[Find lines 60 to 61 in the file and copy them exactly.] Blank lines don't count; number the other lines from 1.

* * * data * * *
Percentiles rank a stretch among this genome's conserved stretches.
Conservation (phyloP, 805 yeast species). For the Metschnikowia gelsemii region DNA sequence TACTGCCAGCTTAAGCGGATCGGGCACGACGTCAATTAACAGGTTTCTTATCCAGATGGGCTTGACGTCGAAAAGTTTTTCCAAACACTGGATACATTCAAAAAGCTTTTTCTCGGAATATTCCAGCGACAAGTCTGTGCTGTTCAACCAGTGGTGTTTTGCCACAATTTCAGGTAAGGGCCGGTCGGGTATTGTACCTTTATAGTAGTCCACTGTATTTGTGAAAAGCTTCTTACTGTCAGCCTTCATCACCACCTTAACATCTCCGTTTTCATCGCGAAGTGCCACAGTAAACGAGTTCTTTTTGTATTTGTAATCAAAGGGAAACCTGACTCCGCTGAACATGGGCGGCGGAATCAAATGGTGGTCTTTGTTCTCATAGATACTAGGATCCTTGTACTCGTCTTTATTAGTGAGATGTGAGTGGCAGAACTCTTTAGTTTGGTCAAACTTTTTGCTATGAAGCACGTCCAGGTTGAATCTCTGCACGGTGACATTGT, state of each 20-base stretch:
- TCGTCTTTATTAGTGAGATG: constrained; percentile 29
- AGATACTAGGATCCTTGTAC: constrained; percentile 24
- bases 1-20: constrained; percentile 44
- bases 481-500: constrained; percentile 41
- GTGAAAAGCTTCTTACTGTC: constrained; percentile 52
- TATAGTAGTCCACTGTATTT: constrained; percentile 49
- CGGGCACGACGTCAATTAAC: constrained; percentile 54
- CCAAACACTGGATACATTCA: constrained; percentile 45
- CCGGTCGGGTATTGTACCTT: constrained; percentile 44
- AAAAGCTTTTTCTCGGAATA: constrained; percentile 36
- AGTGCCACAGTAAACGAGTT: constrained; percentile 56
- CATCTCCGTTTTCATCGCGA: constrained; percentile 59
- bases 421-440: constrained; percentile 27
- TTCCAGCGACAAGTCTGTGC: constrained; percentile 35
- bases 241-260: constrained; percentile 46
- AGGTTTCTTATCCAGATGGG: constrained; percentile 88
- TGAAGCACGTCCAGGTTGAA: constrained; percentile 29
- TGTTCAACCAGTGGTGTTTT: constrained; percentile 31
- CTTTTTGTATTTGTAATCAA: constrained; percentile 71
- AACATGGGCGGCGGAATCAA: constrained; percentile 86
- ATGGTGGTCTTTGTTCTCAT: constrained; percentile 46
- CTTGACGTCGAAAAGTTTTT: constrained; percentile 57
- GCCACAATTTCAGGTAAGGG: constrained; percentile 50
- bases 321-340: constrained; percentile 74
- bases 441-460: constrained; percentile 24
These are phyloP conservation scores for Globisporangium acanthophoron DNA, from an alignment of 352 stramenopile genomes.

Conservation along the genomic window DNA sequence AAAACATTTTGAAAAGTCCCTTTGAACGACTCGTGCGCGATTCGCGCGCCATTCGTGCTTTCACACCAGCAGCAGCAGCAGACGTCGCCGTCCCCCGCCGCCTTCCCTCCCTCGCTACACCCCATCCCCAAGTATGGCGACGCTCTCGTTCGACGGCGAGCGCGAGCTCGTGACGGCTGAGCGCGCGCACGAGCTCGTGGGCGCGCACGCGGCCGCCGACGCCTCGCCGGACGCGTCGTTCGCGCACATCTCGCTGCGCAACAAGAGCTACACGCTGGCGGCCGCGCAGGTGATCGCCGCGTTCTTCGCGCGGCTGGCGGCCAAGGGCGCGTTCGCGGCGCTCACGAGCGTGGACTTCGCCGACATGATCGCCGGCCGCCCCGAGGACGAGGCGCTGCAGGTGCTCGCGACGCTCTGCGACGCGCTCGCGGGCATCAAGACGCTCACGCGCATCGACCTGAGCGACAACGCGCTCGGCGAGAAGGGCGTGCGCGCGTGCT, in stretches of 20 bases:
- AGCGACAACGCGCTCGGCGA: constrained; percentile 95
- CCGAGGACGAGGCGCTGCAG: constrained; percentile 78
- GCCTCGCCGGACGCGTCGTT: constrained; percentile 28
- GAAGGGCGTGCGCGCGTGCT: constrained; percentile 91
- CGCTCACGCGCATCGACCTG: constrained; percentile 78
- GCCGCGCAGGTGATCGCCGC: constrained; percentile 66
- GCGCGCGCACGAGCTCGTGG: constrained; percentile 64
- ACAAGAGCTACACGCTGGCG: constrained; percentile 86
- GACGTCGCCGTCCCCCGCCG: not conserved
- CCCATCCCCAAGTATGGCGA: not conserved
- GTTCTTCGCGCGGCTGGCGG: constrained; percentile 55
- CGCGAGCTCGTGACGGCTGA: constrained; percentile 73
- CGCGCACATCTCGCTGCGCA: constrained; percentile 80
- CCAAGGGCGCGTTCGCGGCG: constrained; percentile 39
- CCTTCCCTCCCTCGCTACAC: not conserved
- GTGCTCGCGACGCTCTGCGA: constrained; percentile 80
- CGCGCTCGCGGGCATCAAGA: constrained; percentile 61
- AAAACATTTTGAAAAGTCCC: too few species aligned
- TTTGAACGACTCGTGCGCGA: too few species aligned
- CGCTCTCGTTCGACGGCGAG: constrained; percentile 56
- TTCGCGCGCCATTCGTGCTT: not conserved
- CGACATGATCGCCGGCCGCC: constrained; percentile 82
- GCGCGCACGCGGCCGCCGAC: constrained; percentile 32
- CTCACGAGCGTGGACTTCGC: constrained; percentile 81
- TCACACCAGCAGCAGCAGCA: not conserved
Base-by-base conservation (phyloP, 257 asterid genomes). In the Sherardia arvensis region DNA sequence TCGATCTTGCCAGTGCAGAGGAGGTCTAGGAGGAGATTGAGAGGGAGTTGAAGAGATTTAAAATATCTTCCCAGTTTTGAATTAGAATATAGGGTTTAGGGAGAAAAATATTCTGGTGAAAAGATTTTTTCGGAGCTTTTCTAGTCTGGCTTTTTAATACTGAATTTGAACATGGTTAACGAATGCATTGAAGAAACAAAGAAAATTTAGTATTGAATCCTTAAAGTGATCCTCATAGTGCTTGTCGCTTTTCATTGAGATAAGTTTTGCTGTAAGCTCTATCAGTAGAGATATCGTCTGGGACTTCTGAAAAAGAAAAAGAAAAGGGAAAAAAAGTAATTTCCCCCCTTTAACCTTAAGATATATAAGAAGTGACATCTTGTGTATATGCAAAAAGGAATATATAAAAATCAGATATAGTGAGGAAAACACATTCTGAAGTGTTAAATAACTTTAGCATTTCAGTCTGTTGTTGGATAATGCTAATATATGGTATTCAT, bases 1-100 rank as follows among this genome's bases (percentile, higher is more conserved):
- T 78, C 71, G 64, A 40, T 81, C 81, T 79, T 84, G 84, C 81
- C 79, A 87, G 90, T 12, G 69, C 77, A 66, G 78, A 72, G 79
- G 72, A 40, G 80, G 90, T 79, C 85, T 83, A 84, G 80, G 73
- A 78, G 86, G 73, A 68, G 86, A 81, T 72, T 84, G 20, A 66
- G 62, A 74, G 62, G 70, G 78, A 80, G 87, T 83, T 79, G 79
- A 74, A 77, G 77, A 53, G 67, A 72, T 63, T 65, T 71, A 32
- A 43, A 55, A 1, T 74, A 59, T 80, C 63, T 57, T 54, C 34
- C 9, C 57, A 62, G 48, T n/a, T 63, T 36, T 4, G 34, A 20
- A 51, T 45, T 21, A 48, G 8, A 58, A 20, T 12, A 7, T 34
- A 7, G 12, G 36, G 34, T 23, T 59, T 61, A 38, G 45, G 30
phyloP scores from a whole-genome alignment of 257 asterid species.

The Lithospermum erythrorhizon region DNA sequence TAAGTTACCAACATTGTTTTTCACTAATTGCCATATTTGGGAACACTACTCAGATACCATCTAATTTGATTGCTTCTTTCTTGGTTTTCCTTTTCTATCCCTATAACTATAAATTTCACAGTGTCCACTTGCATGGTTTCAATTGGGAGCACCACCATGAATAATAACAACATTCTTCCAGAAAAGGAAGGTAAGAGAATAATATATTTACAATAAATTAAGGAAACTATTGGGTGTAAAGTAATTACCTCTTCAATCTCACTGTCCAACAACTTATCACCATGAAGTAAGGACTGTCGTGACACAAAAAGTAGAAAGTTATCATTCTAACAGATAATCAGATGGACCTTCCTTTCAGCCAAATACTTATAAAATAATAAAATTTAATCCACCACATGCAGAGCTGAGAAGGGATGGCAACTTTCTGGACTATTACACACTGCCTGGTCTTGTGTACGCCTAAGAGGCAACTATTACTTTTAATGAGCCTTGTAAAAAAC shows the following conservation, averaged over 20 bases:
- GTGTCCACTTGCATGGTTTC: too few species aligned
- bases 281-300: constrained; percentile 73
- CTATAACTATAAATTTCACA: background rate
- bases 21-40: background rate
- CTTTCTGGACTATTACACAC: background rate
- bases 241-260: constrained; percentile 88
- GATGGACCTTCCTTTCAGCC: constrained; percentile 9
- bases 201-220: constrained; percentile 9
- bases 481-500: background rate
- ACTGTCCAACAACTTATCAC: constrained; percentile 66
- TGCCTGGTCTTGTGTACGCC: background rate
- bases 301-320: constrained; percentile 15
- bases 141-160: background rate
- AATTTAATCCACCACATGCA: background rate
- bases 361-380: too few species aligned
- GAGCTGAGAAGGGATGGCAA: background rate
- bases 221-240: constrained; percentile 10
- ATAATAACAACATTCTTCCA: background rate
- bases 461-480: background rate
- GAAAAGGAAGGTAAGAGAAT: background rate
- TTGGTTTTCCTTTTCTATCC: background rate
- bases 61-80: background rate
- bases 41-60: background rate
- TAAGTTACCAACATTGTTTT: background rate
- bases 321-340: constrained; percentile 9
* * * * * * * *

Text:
- G 62, A 74, G 62, G 70, G 78, A 80, G 87, T 83, T 79, G 79
- A 74, A 77, G 77, A 53, G 67, A 72, T 63, T 65, T 71, A 32